Collins to work toward increasing visitation to Arkansas by groups and promoting the state's appeal
I'm not the kind of person to read a book in one sitting, but Justin Torres' debut novel "We the Animals" isn't a typical kind of book. First, it's 124 pages long. Second, it escapes being classified as a novella because it does as much in its slim measure as anything you've read in a couple of decades. Reading it may not take long, but it's the literary equivalent of punching out your relatives and eating the Thanksgiving turkey by yourself.
That's an appropriate metaphor because "We the Animals" is about family, the best and worst elements. It's written in the first person plural of three young brothers, a narrative choice that would normally be reserved for a grad school indulgence and classified as trickery, but once you're faced with these three boys clinging together for their collective emotional life, Torres shows you just where and how you were wrong.
Written not so much in vignettes as bursts, the three and four-page chapters give us peeks, as through a peephole into a dim room, of about half a dozen years in the lives of these three adolescents in upstate New York. Their Puerto Rican father and white mother flail and grapple at each other for years, getting bits of clothing, hair and skin in their clutches, between their teeth, under their fingernails, and all within view of these three seemingly doomed kids.
Irreconcilably, the book feels at once spare, and then like its seams will fail from all its author is laying before us. The prose is so dense that it feels there's no way it could be more than that, the assemblage of scenes finally giving way to a portrait.
Torres writes with the emotional distance of a 7-year-old watching his life unfurl in scenes he doesn't understand, only to bring it back with moments so eviscerating as to leave no doubt of their consequence. In other words, he makes us adults. We grow hard to the world as our protagonists do.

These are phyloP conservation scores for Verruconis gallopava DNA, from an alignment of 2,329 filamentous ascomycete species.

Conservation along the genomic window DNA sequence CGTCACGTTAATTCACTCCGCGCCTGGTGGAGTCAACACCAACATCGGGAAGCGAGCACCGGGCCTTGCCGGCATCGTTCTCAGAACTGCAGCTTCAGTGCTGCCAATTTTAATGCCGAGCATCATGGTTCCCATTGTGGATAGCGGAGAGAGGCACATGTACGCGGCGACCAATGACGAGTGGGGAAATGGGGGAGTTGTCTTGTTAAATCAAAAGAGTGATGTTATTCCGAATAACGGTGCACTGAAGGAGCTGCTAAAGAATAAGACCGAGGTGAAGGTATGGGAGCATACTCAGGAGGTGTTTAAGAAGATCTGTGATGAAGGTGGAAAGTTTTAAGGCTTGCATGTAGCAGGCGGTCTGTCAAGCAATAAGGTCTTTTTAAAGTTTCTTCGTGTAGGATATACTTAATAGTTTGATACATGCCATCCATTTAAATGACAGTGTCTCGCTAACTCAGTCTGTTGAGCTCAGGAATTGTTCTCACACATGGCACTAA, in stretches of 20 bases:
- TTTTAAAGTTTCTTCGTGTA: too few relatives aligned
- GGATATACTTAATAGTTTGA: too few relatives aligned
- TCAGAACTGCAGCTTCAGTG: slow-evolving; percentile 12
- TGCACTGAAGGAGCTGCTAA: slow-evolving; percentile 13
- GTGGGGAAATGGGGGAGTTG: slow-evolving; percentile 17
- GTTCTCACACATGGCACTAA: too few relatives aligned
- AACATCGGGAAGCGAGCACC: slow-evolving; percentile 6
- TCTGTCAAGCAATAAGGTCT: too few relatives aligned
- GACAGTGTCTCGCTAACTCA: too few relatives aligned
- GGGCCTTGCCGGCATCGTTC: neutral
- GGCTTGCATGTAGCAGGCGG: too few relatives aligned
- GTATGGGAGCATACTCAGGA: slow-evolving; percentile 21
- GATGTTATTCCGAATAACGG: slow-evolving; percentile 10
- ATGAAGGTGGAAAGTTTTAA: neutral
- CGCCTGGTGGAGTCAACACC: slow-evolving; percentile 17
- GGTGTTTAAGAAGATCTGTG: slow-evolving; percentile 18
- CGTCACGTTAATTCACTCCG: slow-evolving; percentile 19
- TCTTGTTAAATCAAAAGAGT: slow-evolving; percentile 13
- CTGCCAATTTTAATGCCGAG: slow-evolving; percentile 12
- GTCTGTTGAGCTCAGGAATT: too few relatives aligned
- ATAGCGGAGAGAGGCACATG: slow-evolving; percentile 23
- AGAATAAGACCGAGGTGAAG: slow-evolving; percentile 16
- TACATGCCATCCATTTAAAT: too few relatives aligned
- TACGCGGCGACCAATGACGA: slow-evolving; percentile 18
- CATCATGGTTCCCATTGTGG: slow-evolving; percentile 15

As the characters mature, the narrative "we" becomes "they" and "I" as one of the brothers becomes more cerebral, emotional. He goes through a sexual awakening and is excluded. But the details here are unimportant. This is a book about youth and brotherhood. It's a book about bad parenting. But more than anything, it's a book about how the worse things are out there, the more you embed yourselves in anything safe that's around you.
Annie Dillard said, "... in order to write so much as a sonnet, you need a warehouse." I imagine Torres in a stockroom, pen and paper spread out on top of a cardboard box, surrounded by books and anguished memories.
The youth of boys is filled with fire. Some are flung against the world so hard as to have it smothered out of them. If there's assurance to be found in "We the Animals," it's that no matter how cold we grow — huddled, pensive, with curved backs — sometimes it's only family that can warm us again.
Family gives us our heat. It then takes our heat away from us. It is in both love and hate that we are all forged.
Torres has spilled onto the scene, big beating heart in hand. The book is short because it must've been absolutely exhausting to write. But that doesn't matter because you'll read it three times.
But most of all, "We the Animals" will enrapture the literary world, as it should, because of its lyricism. It feels like reading James Agee by lightning strike.
Torres writes like this is the only book he has in him. I certainly hope that's not the case.